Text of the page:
As to transactions involving the owner of the vessel and other connected parties, whether these can be of sufficient substance to constitute a business for VAT purposes, the Circolare is sceptical and dismissive. When companies claim to have purchased vessels for business purposes, it notes, these claims are to be examined with particular care. If they put their vessel exclusively to the private use of their owners or relatives - whether free of charge or for a consideration less than the market rate or indeed at a market rate - they are all in principle not considered to be in business at all for VAT purposes. This is because even where VAT is charged at an average market rate there is a risk that the VAT deducted on the purchase of the yacht itself and on the cost of the yacht’s operation would exceed any VAT charged to the connected persons in respect of the charters. Therefore exemption, whether on the purchase of the asset itself or on fuelling, provisioning, repair, maintenance, chartering and hiring, cannot be applied in such cases. VAT exemption was after all designed to facilitate activities between economic operators, not to enable purchase of assets to be used partly or wholly for private purposes.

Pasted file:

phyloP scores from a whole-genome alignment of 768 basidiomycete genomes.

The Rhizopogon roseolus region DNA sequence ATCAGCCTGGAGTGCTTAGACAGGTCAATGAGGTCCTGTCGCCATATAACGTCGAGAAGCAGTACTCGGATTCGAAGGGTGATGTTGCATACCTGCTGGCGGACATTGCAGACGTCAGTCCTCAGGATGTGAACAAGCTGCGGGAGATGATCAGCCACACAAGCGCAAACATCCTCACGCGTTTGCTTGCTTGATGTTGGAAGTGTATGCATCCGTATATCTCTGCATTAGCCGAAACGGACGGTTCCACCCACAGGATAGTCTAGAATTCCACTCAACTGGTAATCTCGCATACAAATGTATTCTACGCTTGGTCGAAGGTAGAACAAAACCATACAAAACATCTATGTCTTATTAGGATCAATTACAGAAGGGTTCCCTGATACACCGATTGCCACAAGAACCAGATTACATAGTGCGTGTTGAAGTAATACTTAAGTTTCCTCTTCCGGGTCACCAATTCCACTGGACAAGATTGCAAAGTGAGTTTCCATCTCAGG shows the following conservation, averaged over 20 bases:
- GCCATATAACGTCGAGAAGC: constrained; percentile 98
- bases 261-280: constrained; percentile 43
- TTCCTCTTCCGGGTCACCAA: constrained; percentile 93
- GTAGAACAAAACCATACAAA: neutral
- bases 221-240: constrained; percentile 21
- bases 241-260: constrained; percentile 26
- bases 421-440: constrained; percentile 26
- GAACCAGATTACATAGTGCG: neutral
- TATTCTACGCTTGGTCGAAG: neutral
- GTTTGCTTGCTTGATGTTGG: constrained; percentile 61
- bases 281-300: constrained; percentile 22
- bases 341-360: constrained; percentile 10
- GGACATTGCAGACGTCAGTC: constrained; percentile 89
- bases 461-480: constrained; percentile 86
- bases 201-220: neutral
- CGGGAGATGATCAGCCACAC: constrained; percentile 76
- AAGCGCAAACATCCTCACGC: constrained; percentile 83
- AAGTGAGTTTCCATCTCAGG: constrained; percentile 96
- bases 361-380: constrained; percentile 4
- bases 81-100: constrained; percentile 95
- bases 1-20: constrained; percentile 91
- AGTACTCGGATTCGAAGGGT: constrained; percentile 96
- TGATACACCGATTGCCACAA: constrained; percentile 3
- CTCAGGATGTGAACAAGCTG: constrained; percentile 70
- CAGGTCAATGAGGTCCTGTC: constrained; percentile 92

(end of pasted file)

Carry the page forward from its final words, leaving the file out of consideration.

The only exception, which could be made in the interest of ‘simplification’, was where the scale of the activity was such that the vessel is hired mainly to third parties whilst being occasionally made available to the owners at a market rate. This would be regarded as a business, and exemption would be possible. However in all other cases where there is substantial private use of the vessel the standard rules would apply. These require VAT to be paid first on purchase of the vessel and on the services provided with it, and then deducted only to the extent of business use.